Impacted Wisdom Teeth

Impacted Wisdom Teeth

What is an impacted or semi-impacted wisdom tooth?
The wisdom tooth becomes impacted due to lack of space in the dental arch and its development and growth is suppressed by the gums, the surrounding bone and neighboring teeth. The third molar is called impacted when it is completely retained in the bone under the gum, while the semi-impacted is partially impacted.

How serious is an impacted wisdom tooth?
An impacted tooth can be painful and lead to an infection. In the eruption phase, depending on the inclination, acute pain in the gum around the tooth is common. It becomes inflamed and tender to the touch and is called pericoronitis. Difficulty opening your mouth, difficulty chewing, and pus formation are some of the most common signs of pericoronitis.

How can I tell if I have wisdom teeth?
Consult with a specialist in oral and maxillofacial surgery. A request for exams will be made to assess the presence of wisdom teeth and their position in the bone arch. In many cases, a radiographic examination with a panoramic radiograph may be sufficient to determine the stage of tooth formation, its size and position, and which neighboring structures may suffer some type of interference due to the presence of third molars. In other cases, a CT scan is required.

And why do wisdom teeth cause so much pain?
There are several reasons that justify pain due to wisdom teeth. There are cases where it does not erupt, that is, it does not break the gum and does not come to light. Depending on the position the wisdom tooth is in, it will push all the other teeth out of place and this causes severe pain. In addition to the wisdom tooth not appearing, it will still remove the other teeth from their place, causing the patient to have a correction work in the future, probably with the use of dental braces. When this tooth movement occurs due to the wisdom tooth, the patient probably feels some discomfort.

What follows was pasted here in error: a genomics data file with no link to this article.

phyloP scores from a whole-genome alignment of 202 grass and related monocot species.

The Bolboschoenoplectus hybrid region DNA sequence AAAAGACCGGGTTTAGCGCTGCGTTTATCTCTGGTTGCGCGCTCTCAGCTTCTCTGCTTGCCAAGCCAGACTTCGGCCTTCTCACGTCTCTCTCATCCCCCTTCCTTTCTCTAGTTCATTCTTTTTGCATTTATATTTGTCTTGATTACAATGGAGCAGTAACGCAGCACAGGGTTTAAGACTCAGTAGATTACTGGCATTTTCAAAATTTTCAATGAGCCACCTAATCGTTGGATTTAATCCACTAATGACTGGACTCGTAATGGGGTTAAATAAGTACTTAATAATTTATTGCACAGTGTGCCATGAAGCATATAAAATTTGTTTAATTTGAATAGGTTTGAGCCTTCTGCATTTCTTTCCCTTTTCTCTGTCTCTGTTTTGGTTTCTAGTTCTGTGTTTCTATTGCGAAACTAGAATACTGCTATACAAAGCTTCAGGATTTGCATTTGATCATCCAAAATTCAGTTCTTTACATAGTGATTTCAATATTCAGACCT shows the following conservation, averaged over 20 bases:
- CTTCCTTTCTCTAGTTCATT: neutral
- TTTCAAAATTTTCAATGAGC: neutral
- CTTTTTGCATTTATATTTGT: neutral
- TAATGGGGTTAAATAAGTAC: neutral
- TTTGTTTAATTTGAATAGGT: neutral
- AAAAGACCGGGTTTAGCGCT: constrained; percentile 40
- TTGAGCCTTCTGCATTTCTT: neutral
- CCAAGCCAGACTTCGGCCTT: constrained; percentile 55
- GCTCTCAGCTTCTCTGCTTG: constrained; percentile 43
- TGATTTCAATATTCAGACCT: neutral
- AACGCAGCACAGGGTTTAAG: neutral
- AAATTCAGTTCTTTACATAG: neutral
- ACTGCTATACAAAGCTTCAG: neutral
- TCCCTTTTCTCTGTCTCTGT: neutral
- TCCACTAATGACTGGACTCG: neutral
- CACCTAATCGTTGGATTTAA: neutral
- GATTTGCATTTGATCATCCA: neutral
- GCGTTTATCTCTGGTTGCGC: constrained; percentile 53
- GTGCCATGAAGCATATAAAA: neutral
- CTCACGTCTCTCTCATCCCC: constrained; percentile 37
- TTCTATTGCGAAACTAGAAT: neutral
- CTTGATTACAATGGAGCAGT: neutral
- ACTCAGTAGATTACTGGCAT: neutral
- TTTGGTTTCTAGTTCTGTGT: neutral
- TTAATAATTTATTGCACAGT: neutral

Another reason for severe pain is when the wisdom tooth is pressing on the nerve. When he doesn’t break the gum, he can put pressure on the nerves of the teeth. Our teeth are full of nerve branches and are interconnected by these branches. The wisdom tooth, when pressing on this region, can cause severe pain that seems to radiate throughout the mouth.

And still, you can feel a toothache when the wisdom tooth tries to fix itself in the existing dentition. Very few people have space in their dental arch to receive and accommodate the wisdom tooth without it pushing the other teeth. When the wisdom tooth tries to find its space in the dental arch, in addition to the pain caused by pushing the other teeth, as they are all too tight, the chance of a cavity arising due to the accumulation of food scraps between the teeth is very high.

What are the risks of not having wisdom teeth removed?
If wisdom teeth are not removed, some problems may appear, such as:

lack of adequate and sufficient space can cause the impaction of the wisdom tooth, preventing it from erupting;

partially erupted wisdom teeth, which have a partial overgrowth of gums, result in a buildup of food under the gums, causing redness, swelling, pain, bad breath and abscess;

increased risk of developing caries in the back teeth due to difficulty in brushing and flossing;

orthodontic treatments, with fixed orthodontic appliances, may have limited movement due to the presence of these teeth;

impacted teeth can lead to the formation of cysts, causing permanent damage to neighboring teeth, bones and nerves.